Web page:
For a nongeometric fully irreducible , Handel and Mosher also introduced another combinatorial object, called the ideal Whitehead graph of , which encodes further, more detailed, information than the index list in a single finite graph. They also provided an equivalent description of in terms of a train track representative of ; see Definition 2.32 below. For a pseudoAnosov, the component of the ideal Whitehead graph coming from a foliation singularity is a polygon with edges corresponding to the lamination leaf lifts bounding a principal region in the universal cover [NH86]. Since the number of vertices of each polygonal ideal Whitehead graph component is determined by the number of prongs of the singularity, the index list and the ideal Whitehead graph record the same data. In the setting, not only is the ideal Whitehead graph a finer invariant (c.f. [Pfa13a, Pfa13b]), but it provides further information about the behavior of lamination leaves at a singularity. It is again an invariant of the conjugacy class of , also invariant under taking positive powers of . Moreover, while is a more detailed structural invariant than or the index list of , both of these invariants can be “readoff” from .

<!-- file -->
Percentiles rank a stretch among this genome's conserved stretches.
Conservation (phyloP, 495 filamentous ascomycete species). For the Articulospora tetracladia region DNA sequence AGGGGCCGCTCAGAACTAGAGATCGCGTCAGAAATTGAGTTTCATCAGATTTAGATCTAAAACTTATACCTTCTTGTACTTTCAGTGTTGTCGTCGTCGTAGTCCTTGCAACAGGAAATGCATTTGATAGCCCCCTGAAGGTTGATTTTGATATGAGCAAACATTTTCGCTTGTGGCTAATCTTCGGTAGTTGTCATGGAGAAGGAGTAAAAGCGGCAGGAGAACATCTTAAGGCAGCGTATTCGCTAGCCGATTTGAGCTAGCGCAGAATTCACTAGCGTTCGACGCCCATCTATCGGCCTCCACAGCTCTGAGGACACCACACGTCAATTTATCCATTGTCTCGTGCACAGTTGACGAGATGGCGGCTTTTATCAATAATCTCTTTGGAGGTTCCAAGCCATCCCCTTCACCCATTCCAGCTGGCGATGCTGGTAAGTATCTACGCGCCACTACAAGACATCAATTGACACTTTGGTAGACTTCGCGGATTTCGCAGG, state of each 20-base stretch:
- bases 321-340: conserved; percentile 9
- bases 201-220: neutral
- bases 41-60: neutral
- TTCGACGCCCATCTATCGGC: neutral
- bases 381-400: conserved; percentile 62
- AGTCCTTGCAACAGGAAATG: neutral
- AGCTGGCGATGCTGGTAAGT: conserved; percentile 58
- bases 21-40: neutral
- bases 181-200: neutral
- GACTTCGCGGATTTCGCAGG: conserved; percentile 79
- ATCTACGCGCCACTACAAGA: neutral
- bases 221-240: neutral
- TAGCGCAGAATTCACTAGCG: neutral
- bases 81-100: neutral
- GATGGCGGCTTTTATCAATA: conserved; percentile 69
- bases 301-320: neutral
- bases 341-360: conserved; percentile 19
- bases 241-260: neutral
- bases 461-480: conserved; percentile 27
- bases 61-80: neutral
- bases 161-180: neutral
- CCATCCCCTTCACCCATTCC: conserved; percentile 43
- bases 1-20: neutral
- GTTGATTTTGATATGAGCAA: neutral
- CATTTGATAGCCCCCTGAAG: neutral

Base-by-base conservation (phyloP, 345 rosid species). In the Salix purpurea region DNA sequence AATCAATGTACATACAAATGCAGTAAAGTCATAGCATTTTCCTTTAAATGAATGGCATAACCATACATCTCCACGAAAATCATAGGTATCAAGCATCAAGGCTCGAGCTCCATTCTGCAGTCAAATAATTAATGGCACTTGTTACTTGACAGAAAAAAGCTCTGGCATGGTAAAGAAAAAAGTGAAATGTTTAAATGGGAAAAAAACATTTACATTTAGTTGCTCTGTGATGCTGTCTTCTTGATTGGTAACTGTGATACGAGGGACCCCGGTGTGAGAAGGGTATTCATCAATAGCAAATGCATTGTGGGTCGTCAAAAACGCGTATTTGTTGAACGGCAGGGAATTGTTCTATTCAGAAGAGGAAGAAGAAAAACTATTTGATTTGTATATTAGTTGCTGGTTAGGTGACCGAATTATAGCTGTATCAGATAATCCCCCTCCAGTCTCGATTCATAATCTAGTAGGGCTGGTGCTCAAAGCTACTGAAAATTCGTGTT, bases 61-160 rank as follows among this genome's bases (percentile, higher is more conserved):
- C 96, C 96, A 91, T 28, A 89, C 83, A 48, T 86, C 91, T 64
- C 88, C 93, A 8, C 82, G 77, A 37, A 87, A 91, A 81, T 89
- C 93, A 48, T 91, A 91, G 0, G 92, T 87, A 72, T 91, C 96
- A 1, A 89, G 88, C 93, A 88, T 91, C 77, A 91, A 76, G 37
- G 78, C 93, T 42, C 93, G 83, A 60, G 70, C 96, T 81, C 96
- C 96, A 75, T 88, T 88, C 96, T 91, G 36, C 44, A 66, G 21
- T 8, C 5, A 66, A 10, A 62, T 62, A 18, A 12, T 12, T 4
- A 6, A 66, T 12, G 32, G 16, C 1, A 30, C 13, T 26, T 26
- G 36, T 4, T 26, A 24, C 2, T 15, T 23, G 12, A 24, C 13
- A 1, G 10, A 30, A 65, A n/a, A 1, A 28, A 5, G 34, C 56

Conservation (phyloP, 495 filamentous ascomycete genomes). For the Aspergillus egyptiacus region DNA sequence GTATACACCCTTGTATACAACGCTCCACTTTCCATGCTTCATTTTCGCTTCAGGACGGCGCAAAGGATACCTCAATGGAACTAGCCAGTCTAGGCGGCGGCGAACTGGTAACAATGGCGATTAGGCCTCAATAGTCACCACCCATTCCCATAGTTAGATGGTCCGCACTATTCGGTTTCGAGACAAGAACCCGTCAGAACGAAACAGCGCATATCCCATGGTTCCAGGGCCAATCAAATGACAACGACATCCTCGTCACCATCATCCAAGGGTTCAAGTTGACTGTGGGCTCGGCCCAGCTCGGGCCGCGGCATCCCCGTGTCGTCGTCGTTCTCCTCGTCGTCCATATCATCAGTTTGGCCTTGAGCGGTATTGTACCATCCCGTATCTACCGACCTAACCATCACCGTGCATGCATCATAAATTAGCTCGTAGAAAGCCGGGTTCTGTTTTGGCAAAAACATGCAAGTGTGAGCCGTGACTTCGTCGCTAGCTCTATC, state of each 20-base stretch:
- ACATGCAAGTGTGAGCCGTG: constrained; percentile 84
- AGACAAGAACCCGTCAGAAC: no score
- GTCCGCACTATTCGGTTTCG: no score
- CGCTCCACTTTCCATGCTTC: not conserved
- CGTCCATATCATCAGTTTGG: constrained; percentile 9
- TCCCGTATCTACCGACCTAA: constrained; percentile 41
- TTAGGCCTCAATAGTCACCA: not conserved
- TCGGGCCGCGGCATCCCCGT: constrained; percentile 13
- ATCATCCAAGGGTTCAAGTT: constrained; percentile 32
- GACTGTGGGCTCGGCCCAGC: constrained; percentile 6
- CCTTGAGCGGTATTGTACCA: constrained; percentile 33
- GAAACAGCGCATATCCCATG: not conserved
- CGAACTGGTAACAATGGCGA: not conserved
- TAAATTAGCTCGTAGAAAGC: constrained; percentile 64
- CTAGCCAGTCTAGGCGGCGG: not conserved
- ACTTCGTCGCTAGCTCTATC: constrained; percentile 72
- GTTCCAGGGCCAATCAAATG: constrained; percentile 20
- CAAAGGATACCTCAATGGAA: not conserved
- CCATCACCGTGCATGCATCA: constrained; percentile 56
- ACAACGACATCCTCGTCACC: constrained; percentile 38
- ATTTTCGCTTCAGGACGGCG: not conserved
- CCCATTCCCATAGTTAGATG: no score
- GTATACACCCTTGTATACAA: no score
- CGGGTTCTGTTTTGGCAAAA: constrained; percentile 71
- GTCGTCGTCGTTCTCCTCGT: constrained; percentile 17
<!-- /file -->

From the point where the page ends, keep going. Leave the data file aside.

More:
We will now describe the main result of the present paper. Let and let the free group be equipped with a fixed free basis . We denote by the rose, which is a wedge of directed loopedges, wedged at a single vertex and labelled . Thus we have a natural identification .
An elementary Nielsen automorphism of is an element such that there exist , , with the property that , , and for each . We denote such by . We say that an ordered pair is admissible if either and or and . A sequence (where ) of standard Nielsen automorphisms of is called admissible if, for each , the pair is admissible. A sequence of standard Nielsen automorphisms of is called cyclically admissible if it is admissible and if the pair is also admissible. We denote by the set of all elementary Nielsen automorphisms of (so that is a finite set with exactly elements, see Section 5); we also verify in Lemma 5.1 that for every there are exactly elements such that the pair is admissible. It is wellknown that generates a subgroup of finite index in .